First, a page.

And staying shiny
A quality break from the grind will boost your performance at work, writes Ben Pike
RETURNING from a quality break can improve your performance at work by up to 40 per cent, according to an education expert.
And far from being a bludgefest, short breaks taken by reading the newspaper or interacting on social media can actually improve a person’s performance by up to 9 per cent.
The figures fly in the face of traditional thinking that a lunch hour is the only time to relax during the workday.
They are a welcome respite given that Australians work an average of 44 hours a week, the longest in the Western world.
University of Technology Sydney senior education lecturer Dr Tony Holland says people need to realise that humans are hard-wired to lose concentration and require time to refresh.
‘‘ Most people work in jobs that require a lot of mental exertion and the average person’s concentration span is about 20 to 40 minutes,’’ he says. ‘‘ People can be sitting in front of a screen for two to three hours and not be productive. There’s a reason why school periods are only 40 minutes long.
‘‘ Taking in some exercise is the best way to take a break. An engaged worker can be 30 to 40 per cent more productive after coming back from a quality break.’’
Holland says talking to a colleague for a few minutes, having a coffee, or simply going for a walk around the block or up and down stairs are good ways to improve performance.
‘‘ Of course everyone needs a lunch break, but for those short breaks it’s best to keep them to no more than 10 to 15 minutes,’’ he says.
‘‘ After that time you lose your train of thought.’’
Melbourne University marketing and management lecturer Brent Coker found in a 2009 study that if employees spent less than 20 per cent of their day surfing the internet for fun, they ended up being about 9 per cent more productive. But he says employees negative perceptions about taking work breaks are best dealt with by being up front with your boss, Maximus International managing director Vanessa Gavan (pictured) says.
“It’s about making your outcomes visible to employers and ensuring that they know it is all about what you produce, not the inputs,’’ she says.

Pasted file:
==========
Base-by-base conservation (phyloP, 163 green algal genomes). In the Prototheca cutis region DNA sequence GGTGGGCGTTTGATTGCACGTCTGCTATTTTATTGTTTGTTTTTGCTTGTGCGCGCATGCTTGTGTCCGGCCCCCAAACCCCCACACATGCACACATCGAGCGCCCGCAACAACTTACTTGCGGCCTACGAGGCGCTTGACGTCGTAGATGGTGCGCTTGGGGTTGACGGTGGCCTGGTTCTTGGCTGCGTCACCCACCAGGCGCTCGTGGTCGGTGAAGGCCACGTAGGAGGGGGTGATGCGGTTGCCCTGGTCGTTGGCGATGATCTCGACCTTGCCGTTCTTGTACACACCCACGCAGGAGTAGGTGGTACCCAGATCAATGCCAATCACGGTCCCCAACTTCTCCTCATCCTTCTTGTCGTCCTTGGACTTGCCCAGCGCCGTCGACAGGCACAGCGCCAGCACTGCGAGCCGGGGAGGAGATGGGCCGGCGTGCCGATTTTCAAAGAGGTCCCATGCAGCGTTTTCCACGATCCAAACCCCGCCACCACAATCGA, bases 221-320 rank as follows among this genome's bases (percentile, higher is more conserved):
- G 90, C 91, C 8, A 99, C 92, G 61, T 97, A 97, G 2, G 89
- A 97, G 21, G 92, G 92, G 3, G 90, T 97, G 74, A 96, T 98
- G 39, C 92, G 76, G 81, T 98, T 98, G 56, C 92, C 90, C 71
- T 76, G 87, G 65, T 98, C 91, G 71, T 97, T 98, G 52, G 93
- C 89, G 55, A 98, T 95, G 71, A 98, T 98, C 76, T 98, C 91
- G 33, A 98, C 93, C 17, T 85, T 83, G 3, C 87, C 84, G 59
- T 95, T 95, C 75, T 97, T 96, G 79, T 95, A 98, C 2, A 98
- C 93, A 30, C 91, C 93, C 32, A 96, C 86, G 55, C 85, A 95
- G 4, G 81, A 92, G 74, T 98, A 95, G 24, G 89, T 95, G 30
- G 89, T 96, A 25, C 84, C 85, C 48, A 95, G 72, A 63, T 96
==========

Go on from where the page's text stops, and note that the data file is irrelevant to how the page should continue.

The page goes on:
“If you’ve made your outcomes clear and have shown them that you are performing, then you taking small breaks won’t matter as much.
“The relationships with your fellow colleagues are just as important as with your manager so it’s need to be careful not to take it too far.
Speaking during a video interview with Melbourne University, he says: ‘‘ What we found is that employees who surf the internet for fun were about 9 per cent more productive than those who didn’t or couldn’t. We found that (using) more than 15 to 20 per cent of time spent at work surfing the net had a negative impact on productivity. Those who were surfing excessively were pretty poor workers.
‘‘ Not all breaks are created equal. Walking through the forest, for example, is known to restore people’s concentration much faster and to a higher degree than sitting in the lunchroom.
‘‘ Surfing the internet is an enjoyable activity that enables employees to restore their concentration.’’ vital that those issues are addressed with them as well.
“Put yourself in the shoes of the employees you are working with.
“The bottom line is that employees need to look after themselves both mentally and physically.’’
The study surveyed 300 workers. It found the most popular forms of online activities (in descending order) were searching for products and product information, news websites, social networking such as Facebook and Twitter, online games, and video streaming site Youtube.
‘‘ The key is short, sharp breaks at regular intervals throughout the day,’’ he says.
The Sydney Harbour Foreshore Authority has managed to turn what was a practical way to transport its staff between the foreshore authority’s offices into a novel way of ensuring staff get the kind of quality breaks needed. The government employer bought bicycles for staff to travel between offices. But because of the benefits, it now offers the bikes to all staff.
It also has negotiated a corporate rate with nearby gyms to keep staff active.
The authority’s employment manager Helen Gors says since introducing the program in 2006, more than 60 per cent of 200 full-time staff have been involved in its Healthy Lifestyle Program.
‘‘ We wanted to be an employer of choice, be a happy and healthy workplace,’’ she says.